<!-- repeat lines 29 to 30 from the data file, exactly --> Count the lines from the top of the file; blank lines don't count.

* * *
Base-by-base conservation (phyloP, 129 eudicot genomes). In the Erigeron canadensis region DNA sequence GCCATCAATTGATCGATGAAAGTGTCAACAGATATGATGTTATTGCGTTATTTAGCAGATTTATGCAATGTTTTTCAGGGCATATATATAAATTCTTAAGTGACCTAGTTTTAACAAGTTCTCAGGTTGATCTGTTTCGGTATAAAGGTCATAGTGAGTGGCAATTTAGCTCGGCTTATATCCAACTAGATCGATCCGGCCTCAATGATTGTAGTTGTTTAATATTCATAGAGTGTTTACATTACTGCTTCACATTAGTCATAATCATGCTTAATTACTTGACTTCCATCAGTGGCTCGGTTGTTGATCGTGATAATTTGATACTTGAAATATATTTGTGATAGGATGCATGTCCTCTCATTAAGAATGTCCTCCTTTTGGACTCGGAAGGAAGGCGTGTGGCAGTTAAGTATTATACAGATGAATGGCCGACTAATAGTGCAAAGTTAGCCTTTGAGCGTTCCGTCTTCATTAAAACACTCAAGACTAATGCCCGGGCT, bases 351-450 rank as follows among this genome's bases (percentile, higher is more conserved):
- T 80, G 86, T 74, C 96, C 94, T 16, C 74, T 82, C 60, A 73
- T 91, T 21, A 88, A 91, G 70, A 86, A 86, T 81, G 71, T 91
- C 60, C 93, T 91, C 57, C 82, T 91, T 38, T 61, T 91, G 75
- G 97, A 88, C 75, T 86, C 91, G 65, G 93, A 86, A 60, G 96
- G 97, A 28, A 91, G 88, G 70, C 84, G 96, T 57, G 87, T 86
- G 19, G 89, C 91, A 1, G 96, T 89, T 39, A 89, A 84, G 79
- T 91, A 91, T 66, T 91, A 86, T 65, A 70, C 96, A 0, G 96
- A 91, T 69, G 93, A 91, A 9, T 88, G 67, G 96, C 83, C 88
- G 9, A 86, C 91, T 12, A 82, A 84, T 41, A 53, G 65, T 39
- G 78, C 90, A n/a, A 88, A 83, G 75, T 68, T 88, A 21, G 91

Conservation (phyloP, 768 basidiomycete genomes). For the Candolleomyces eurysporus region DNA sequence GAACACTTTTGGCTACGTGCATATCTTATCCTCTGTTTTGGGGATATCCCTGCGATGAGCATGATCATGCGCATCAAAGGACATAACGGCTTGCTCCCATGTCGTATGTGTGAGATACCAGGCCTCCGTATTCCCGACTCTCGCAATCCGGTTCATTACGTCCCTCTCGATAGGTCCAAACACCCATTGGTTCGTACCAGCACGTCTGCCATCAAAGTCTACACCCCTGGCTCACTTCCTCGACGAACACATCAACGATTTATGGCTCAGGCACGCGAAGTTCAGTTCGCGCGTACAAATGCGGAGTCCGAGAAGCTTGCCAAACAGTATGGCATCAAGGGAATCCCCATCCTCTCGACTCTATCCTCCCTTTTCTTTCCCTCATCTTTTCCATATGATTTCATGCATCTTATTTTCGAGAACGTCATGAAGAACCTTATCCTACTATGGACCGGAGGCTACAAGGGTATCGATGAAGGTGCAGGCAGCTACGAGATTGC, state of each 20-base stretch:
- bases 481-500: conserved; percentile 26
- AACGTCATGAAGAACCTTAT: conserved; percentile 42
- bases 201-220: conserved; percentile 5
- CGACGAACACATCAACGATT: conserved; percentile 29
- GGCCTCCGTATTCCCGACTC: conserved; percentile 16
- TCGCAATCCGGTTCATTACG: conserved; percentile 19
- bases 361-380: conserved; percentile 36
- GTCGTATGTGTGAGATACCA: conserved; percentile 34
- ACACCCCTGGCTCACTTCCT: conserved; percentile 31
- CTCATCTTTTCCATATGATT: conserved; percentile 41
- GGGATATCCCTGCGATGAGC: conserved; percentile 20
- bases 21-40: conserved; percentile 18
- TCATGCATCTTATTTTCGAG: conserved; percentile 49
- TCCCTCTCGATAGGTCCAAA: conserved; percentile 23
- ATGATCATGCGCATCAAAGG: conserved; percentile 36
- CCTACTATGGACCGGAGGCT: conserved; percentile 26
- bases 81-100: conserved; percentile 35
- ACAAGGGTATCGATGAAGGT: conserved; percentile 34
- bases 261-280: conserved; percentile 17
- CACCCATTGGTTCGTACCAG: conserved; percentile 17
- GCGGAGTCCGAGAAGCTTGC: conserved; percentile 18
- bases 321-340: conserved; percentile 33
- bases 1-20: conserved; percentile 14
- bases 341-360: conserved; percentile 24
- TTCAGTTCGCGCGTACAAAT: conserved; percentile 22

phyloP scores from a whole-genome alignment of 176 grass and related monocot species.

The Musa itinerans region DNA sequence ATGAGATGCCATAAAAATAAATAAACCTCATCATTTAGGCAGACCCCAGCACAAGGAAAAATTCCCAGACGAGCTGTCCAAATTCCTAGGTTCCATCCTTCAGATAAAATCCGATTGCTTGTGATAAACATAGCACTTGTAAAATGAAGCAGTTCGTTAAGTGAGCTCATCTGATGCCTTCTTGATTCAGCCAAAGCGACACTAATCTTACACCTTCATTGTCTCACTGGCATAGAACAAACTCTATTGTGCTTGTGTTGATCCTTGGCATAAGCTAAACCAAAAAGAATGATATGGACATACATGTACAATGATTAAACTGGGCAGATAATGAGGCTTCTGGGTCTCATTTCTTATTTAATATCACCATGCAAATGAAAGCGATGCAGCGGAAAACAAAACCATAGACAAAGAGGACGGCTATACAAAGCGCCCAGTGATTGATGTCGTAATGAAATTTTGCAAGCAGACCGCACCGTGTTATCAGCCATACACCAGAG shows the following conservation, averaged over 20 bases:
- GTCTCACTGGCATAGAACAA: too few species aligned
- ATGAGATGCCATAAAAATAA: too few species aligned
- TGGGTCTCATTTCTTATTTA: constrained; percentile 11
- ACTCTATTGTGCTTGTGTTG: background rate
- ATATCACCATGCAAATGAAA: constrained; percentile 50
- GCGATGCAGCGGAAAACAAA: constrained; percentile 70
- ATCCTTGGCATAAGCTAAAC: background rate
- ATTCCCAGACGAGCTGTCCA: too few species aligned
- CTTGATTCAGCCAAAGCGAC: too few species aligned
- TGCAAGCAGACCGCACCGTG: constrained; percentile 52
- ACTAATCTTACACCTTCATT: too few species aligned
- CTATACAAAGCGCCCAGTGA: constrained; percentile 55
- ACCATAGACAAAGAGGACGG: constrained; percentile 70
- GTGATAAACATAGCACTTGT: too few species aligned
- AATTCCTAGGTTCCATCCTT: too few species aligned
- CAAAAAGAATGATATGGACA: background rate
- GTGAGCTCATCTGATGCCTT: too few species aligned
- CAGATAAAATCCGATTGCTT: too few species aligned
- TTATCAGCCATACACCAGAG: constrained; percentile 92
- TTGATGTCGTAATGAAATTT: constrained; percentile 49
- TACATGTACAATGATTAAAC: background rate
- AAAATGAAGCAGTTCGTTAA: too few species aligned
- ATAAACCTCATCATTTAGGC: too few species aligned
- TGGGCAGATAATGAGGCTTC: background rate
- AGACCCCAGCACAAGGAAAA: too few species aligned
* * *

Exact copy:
- bases 81-100: conserved; percentile 35
- ACAAGGGTATCGATGAAGGT: conserved; percentile 34